What a privilege it has been to walk through this Obon holiday with Toshiaki’s family. Although I had experienced a part of it once, I must have been pre-occupied with the kids and not aware of all the preparation, purpose and meaning of this celebration. Especially this year with so many people suddenly taken from this region in one clean swoop. Five months have passed and people are still gathering news of ‘who lost who.’ Even without the tsunami, the respect shown to the deceased is a beautiful custom, however, the impact was even more so this year.
On the morning after I arrived in Yamada, we heard the house stir a little before 6am. I went straight to work on my writing and morning meditations and Toshiaki, knowingly went downstairs to help with the pre-Obon set-up. Boxes were pulled out of dusty, backs of cupboards, ornate lamps were assembled, ceremonial dishes were unboxed, dusted and placed accordingly. Ojiichan (grandpa) and Toshiaki would take turns going to the garden and finding the ripest soybeans, the healthiest corncobs and the most shapely eggplants to strategically place on the plates in front of the pictures of obaachan’s parents. All this preparation was for the friends and relatives who would visit on their rounds before and after visiting the grave site over the three-day holiday.
It reminded me of the day every year my mother would decorate for Christmas. A little disheveled at first, but her finished creation was always beautiful. Toshiaki scolded me for taking a ‘before’ picture and said, “wait until it’s finished.” His mom, obaachan, is one of nine sisters. While not the eldest, she inherited her fathers house, farm-land, name and responsibility of taking care of the parents in life and after-life. Thus, she gets to display the temple in her home this weekend.
The following day also started early. Obaachan prepared a thermos of tea, and one of water, candles, incense, lighters, flowers, snacks, rice, mosquito repellant, fans (to relieve us from the heat and shoe away bugs), and a change purse of coins. Two of Toshiaki’s brothers, Satoshi and Kazuhiro arrived with their wives, Kazuko and Miwako, one grandson, Takahiro and obaachan’s only great-grandchild, Mana (3 years old). It was certainly not the complete family, nonetheless, four generations took off and headed for the trek. Ojiichan stayed behind to greet any visitors and was to keep track of who brought what gift, per Obaachan’s instructions. This did not happen and it was later, lightly suggested that we have a sign-in sheet at the door to relieve Ojiichan of the chore of remembering.
I wanted to desperately take pictures of the first day of grave visiting to share, however, it just was not appropriate that day. I hope my words will do.
We arrived at the grave site and immediately Toshiaki’s cousin, Takehiko’s sparkling new headstone was pointed out. We passed it as there was a ranking order of where to visit first. Up the trail we went weaving through the tree-covered graves, huffing and puffing until we arrived at the grave of Obaachan’s parents. The women went to work while I took mental note, knowing more and more that I am no longer a passing visitor in this family and will need this information some day. Food was laid out, tea and water was poured, flowers from Obaachan’s garden were carefully arranged in the permanent holders, candles lit and incense distributed. Then one by one each person would light the incense, lay it before the grave, kneel, hands folded and head bowed. Three-year-old Mana took it upon herself to keep the line moving, ordering which person would go next. We all dutifully obeyed her orders, then made sure all candles and incense were extinguished. The crows in the trees readied themselves for a Thanksgiving feast.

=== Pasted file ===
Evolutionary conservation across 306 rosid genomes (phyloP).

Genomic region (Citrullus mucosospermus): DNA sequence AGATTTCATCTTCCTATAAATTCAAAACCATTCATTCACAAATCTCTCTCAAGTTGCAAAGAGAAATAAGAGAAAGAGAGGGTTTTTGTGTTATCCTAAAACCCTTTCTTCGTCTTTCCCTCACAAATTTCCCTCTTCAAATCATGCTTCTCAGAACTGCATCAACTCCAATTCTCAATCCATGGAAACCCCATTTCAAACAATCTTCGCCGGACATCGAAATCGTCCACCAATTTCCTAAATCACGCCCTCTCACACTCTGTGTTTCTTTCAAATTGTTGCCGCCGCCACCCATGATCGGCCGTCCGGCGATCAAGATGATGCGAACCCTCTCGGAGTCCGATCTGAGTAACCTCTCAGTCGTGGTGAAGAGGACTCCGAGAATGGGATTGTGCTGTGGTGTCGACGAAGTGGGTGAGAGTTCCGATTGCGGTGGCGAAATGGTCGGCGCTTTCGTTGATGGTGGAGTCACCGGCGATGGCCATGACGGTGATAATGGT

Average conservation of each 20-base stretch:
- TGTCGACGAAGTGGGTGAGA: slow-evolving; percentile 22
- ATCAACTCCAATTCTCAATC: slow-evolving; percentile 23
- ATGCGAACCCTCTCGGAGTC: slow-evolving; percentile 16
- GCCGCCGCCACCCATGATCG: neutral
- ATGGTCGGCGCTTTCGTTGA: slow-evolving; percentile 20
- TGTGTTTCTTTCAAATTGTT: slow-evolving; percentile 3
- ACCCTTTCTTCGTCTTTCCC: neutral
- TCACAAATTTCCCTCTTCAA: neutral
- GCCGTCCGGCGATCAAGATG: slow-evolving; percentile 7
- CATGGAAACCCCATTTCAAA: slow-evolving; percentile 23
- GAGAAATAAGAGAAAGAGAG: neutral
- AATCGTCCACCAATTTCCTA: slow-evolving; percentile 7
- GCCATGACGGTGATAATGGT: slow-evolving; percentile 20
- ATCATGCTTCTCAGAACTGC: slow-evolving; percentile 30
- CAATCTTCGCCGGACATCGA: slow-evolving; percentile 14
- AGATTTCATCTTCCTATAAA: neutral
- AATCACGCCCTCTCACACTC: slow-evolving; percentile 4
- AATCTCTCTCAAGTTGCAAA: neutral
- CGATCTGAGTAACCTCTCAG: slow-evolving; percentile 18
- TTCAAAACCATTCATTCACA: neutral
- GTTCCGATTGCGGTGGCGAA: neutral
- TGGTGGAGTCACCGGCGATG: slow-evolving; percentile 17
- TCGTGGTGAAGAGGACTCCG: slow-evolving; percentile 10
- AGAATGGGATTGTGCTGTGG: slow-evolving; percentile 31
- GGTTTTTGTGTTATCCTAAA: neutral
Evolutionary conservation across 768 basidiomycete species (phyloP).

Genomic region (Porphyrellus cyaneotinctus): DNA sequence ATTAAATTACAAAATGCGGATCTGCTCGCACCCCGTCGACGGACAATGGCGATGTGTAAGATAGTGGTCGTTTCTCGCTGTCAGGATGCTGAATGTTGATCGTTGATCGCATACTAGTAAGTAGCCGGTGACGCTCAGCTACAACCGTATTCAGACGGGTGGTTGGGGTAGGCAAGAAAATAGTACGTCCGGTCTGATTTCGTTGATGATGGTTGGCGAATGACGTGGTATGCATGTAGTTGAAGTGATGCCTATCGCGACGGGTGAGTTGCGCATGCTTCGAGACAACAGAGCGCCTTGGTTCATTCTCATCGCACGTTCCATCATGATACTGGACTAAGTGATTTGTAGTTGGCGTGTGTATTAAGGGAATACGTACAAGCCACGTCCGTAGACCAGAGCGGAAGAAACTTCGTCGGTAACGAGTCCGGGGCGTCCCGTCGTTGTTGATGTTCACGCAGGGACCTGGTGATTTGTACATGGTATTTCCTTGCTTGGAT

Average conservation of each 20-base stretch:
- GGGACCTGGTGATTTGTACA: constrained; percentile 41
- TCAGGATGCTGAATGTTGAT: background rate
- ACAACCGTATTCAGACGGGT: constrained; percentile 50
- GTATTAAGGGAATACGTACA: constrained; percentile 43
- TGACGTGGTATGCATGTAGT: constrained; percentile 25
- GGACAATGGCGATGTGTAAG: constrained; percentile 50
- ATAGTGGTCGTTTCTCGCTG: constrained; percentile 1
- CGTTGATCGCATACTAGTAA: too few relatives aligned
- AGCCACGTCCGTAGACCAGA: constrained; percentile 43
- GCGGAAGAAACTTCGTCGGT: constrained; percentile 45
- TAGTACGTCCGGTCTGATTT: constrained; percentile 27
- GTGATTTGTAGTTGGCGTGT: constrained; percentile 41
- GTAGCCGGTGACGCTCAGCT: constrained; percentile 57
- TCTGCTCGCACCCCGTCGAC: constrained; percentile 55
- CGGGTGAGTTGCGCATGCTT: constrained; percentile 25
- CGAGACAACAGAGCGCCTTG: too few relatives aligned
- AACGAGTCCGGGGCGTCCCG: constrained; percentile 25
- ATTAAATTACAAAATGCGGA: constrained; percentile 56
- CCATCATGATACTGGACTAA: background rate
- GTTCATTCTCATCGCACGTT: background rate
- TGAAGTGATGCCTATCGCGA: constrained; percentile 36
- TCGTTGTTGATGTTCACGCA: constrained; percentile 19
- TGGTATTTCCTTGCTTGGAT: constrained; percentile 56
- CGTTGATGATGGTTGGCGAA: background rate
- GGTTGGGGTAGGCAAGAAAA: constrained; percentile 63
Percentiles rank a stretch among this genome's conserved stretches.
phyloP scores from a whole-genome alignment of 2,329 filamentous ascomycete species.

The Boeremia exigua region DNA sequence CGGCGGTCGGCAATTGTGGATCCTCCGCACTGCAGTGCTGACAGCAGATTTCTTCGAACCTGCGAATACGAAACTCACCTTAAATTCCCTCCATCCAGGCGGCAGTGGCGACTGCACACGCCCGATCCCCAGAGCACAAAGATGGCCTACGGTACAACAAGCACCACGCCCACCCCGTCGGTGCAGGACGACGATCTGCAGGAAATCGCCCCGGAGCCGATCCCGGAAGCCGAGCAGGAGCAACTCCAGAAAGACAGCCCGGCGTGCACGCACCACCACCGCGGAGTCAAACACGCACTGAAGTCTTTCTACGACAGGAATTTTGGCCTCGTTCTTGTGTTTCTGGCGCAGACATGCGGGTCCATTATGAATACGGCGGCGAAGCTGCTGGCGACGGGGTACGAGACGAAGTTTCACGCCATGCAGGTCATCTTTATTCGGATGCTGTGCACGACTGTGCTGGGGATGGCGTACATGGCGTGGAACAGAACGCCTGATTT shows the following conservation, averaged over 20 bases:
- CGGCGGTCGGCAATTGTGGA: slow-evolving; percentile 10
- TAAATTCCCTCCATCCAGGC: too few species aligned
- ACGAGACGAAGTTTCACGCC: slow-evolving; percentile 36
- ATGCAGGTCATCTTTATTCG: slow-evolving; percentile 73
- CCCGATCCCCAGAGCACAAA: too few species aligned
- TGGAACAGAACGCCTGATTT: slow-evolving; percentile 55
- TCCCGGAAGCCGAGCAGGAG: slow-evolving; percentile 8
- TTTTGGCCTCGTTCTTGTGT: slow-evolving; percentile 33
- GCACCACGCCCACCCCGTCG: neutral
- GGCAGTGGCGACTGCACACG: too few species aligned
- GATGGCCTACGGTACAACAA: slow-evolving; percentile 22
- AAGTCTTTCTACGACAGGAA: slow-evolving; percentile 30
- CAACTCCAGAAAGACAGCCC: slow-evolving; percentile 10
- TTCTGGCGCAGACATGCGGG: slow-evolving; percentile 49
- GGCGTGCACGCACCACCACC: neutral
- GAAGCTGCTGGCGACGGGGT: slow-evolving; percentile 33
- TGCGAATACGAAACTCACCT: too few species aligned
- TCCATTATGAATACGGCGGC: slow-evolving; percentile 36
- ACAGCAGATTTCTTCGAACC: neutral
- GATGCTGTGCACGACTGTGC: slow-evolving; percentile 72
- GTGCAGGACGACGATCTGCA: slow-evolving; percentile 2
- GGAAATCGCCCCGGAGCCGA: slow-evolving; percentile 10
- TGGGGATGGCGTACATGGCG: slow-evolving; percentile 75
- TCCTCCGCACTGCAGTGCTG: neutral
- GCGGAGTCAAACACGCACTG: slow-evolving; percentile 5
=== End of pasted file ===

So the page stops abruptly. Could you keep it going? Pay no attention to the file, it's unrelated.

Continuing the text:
We then continued up the hill and over to another smaller site with just two medium sized rocks. I whispered to Kazuko, “who’s place is this?” “Oh, this is grandma and grandpa Horiai too, before we could afford a proper site and headstone. We visit here just in case their spirits remained here too.” Everyone lightly chuckled. A less elaborate procedure followed while Mana lined us up again.
By now Mana had warmed up to the blonde aunt and held my hand as we proceeded to yet another ornate display inside the temple. There were many places to toss coins, ring bells and tap drum-like wooden fish (木魚). I didn’t feel solely out of the loop as it appeared that Toshiaki and the others didn’t really know the meaning to everything they did, just that they had been doing it year after year and it brought solidarity and comfort (maybe similar to many things we do in the west?). We came to a statue where people would rub the belly or head of the Buddha. I looked at Miwako and she said, ” go ahead, rub anywhere.” Toshiaki went next and rubbed the ball in the Buddha’s hand, which immediately dislocated the hand from the statue. (oops!) While we all watched, jaws dropped, he quickly placed it back in the socket as we all giggled and scurried away.
We passed neighbors and relatives as we weaved through the gravesides and temple. I had long ago decided to bow my head and greet everyone I passed in Yamada, not knowing who was a relative or neighbor, just to be safe. We paid homage to some more graves and before leaving our last two stops were Toshiaki’s two cousins, Takehiko and Ruriko, who were killed by the tsunami or as they more gently say here, ‘they were swept away.’ Takehiko was in the new site next to his father who had died earlier this year. Ruriko was in anew site that would be for her and her husbands family. She was my age and left a husband and two teenage sons. There were rows of flowers; I’m guessing from the lives she had touched. The women in our family were quiet at this site and we all seemed to linger longer in our silent prayer.